The past few weeks in the desktop and portable sectors have seen free PC vendors having a go at each other and Compaq taking a scalpel to its workforce after a massive second-quarter loss.
Rivals Time and Tiny are squabbling about whose free PC offer is the best. Excuse me for asking, but how can something that is supposedly free be more free than another free thing? We know that IT spin doctors are good at coming up with ways of making technology sexy, but it seems as though they have decided they can mess around with the meaning of the word free.
Take any free PC offer and you will soon find that the free aspect comes with strings attached, ranging from monthly ISP costs, guaranteed advertising on your screen every time you boot up, or fixed telephone costs through some telecoms provider that wants you to use your PC to hit the internet and boost its call charge revenue.
There's always going to be a cost and Time and Tiny are just getting back their free PC money in different ways. There are still a lot of people who can't afford the upfront costs of a PC, and now Brookside has characters surfing the net at home, it won't be long before the free PC boat truly comes in. That said, Time and Tiny should be worried less about discrediting each other and more about what the big fish are planning. All it needs is BT and IBM to get friendly and they'll have more problems than a Compaq balance sheet.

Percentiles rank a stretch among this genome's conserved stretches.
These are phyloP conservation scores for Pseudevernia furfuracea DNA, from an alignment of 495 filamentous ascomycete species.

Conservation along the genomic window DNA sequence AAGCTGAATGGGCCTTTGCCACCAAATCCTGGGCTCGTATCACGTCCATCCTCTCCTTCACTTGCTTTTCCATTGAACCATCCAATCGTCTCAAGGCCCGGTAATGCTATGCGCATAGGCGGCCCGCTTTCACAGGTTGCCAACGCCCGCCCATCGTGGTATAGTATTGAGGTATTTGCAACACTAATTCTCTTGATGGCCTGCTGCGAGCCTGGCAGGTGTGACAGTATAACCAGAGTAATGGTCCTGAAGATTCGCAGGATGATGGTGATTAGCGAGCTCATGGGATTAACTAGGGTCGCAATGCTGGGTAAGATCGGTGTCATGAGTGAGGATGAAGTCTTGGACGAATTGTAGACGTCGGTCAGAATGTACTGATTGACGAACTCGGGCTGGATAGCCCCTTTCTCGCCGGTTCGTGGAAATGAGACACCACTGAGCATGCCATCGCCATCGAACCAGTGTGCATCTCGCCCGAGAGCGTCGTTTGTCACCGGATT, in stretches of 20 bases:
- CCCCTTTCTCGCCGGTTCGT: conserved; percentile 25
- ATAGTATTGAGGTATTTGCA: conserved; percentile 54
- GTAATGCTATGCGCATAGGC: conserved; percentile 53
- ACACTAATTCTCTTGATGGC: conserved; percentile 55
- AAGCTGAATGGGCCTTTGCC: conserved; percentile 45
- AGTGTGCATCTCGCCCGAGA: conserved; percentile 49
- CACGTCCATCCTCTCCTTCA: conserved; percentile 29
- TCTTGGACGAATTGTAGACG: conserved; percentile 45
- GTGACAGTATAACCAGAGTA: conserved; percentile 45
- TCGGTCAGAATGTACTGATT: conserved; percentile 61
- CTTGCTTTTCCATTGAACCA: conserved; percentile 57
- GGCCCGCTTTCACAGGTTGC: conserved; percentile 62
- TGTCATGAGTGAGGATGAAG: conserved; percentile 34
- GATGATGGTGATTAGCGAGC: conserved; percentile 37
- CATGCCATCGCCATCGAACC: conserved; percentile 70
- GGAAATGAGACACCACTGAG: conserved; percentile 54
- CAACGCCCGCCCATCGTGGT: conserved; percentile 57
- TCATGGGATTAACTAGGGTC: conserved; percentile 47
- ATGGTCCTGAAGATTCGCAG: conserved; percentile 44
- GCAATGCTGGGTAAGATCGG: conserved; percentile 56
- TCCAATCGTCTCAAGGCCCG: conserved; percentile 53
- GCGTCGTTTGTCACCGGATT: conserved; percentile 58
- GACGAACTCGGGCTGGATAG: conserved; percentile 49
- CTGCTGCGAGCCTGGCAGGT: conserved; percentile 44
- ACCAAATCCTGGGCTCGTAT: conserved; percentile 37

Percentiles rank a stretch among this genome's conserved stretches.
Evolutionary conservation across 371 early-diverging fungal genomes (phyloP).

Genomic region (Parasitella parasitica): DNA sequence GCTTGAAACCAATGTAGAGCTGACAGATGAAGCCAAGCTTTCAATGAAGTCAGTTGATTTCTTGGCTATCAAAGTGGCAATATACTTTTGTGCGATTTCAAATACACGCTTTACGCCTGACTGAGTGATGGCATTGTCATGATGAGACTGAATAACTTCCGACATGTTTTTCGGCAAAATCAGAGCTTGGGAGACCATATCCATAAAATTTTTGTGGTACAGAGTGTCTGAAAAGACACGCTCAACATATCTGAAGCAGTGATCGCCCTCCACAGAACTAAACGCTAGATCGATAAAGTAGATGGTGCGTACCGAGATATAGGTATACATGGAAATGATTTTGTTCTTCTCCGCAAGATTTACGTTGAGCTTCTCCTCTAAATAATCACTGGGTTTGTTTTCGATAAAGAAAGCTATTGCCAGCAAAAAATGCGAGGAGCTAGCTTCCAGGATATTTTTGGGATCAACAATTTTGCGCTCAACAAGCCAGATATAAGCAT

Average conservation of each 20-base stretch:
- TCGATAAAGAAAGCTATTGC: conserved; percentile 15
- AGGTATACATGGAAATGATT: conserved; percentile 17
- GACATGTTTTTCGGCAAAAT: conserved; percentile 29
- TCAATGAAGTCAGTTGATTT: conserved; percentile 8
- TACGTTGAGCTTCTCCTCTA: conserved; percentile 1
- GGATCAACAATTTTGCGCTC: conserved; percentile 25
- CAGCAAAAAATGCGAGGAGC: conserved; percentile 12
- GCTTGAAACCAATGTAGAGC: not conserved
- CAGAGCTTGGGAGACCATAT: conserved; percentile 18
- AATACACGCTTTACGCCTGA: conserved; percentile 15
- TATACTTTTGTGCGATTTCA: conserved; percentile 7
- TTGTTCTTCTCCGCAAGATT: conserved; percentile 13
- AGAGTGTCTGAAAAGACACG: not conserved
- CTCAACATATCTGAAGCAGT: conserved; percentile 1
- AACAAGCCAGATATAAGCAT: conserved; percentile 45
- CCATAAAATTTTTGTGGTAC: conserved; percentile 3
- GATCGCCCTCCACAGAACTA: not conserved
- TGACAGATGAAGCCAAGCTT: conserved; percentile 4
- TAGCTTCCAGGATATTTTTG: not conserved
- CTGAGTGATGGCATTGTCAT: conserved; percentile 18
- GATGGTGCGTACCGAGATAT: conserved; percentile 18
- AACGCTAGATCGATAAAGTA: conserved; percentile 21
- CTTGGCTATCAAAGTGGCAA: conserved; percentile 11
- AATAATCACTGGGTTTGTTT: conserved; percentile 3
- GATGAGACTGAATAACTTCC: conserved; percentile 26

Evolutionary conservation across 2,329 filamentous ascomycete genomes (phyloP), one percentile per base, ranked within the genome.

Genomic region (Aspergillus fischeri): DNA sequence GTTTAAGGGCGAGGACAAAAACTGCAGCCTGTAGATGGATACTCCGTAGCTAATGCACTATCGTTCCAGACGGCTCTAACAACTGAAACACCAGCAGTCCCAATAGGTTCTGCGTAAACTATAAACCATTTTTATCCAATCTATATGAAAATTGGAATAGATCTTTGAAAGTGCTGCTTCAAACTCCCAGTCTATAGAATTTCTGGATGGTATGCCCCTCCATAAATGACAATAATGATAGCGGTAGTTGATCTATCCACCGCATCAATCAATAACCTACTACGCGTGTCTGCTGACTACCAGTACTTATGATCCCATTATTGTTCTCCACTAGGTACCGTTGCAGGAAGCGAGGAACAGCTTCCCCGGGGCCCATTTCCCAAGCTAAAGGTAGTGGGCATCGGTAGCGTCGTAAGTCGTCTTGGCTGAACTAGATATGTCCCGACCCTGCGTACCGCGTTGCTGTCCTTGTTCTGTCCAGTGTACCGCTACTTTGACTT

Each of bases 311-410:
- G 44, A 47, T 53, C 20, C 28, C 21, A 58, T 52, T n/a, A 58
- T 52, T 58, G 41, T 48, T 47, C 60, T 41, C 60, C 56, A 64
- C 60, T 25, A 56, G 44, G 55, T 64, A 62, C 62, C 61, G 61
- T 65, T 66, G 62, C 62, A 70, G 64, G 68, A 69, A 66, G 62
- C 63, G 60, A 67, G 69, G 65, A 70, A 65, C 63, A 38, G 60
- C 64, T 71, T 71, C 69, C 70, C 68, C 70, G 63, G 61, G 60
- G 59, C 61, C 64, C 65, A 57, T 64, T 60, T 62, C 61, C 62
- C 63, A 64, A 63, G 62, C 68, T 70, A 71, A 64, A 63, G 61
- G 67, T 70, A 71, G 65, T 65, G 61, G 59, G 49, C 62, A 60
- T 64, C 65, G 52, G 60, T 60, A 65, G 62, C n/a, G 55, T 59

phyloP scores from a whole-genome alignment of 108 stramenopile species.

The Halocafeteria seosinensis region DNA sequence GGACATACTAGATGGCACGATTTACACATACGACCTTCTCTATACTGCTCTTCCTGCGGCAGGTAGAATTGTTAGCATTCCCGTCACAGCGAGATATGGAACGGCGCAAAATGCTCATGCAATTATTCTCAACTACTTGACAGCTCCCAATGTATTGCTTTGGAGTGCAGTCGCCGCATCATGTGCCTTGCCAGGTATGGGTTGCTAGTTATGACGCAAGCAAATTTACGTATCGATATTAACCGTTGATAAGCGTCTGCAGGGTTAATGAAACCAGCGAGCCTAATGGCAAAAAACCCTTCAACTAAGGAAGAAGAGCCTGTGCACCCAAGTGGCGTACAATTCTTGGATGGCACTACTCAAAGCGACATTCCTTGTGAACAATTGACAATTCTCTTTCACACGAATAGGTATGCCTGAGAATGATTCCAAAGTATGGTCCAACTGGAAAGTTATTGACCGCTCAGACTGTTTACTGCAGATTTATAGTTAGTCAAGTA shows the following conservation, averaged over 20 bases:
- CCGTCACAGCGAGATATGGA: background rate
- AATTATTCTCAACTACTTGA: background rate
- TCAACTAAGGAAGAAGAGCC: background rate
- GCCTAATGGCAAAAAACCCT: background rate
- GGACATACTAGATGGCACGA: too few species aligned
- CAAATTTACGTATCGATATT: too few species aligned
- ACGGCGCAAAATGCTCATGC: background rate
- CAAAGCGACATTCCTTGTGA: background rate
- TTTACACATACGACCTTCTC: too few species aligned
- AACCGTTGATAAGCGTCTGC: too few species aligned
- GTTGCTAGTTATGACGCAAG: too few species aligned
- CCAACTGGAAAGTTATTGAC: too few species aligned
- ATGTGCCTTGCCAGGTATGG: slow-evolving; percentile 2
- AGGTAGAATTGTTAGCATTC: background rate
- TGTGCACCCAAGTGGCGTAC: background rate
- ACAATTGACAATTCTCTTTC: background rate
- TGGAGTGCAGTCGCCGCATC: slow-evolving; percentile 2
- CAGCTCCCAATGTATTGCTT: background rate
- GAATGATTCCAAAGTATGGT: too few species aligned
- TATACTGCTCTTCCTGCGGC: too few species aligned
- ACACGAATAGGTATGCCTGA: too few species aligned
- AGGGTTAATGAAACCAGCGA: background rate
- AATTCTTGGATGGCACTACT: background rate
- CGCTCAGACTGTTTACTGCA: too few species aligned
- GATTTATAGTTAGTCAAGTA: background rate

Compaq's latest results were not unexpected - a quarterly loss of $184m - and it has also unveiled plans to shed up to 8,000 staff as it attempts to cut $2bn in overheads. In a statement, Michael Capellas, replacement chief executive for ousted Eckhard Pfeiffer, was confident profit would be back in September and that the industry would "see Compaq work with the channel to improve channel efficiency". Surely he means work without the channel, since the constant streamlining of its partners looks set to continue. In fact, the European part of Compaq's policy for working with the channel should be kicking in now.
So, like the recently departed Pfeiffer, have your parachutes at the ready, although it's doubtful that yours will be spun of the same golden threads as his.
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